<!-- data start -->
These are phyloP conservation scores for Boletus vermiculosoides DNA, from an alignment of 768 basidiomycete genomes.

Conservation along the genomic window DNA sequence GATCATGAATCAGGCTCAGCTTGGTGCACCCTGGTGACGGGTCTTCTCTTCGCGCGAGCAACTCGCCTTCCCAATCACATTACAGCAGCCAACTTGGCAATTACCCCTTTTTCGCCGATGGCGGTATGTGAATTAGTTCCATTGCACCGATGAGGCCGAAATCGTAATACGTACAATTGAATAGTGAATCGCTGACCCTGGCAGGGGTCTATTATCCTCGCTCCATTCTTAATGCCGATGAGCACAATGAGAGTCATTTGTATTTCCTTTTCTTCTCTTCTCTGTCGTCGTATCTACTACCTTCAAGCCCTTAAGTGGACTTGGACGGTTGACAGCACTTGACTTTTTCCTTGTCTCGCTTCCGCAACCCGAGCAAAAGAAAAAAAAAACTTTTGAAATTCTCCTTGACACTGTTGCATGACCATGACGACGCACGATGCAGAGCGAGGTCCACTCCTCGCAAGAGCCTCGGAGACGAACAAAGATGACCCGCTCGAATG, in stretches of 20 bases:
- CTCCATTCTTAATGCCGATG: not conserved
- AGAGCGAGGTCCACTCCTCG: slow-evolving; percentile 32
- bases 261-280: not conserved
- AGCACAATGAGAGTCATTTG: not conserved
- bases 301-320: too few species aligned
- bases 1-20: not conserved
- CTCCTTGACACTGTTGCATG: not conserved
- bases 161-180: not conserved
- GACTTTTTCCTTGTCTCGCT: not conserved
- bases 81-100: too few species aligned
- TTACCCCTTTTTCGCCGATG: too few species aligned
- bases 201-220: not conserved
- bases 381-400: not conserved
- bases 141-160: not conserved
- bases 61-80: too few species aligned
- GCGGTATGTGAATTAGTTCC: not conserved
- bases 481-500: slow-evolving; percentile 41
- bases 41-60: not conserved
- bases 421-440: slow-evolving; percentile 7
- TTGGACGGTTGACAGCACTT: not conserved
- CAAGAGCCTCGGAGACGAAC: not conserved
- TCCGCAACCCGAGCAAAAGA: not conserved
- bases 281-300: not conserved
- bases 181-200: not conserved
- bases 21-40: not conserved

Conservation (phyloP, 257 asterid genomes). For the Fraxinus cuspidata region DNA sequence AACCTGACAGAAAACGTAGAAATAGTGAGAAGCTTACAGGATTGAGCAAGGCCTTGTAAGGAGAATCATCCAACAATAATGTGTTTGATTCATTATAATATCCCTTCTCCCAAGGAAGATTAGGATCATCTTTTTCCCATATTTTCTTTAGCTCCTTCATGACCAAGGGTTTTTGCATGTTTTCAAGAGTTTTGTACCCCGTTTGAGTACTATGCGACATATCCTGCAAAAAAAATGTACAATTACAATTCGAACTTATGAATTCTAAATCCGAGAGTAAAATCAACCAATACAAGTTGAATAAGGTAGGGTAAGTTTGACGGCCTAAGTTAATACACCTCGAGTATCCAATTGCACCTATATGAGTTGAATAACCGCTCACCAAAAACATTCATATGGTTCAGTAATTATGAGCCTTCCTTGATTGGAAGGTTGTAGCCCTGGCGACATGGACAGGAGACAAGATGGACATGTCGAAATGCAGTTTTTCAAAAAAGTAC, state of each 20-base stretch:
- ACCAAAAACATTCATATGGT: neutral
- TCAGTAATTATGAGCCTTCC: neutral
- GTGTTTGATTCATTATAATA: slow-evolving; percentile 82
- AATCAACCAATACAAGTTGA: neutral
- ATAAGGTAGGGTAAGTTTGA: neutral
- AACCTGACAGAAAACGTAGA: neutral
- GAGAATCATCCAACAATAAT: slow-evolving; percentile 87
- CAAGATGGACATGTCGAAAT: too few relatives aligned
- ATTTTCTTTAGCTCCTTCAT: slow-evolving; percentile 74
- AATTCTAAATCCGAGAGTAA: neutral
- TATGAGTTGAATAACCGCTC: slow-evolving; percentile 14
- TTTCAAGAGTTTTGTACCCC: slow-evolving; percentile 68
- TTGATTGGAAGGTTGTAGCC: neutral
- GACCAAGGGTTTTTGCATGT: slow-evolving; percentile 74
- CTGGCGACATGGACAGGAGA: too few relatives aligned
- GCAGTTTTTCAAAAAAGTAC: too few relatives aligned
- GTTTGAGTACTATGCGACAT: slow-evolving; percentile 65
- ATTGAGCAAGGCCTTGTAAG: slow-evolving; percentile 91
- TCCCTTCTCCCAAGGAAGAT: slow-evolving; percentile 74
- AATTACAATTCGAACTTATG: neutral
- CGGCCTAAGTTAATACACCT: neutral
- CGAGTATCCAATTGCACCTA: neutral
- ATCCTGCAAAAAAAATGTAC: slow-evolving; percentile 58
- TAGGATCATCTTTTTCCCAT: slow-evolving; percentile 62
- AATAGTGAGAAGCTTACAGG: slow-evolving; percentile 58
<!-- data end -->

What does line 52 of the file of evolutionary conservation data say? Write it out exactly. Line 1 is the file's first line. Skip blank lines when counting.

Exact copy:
- TAGGATCATCTTTTTCCCAT: slow-evolving; percentile 62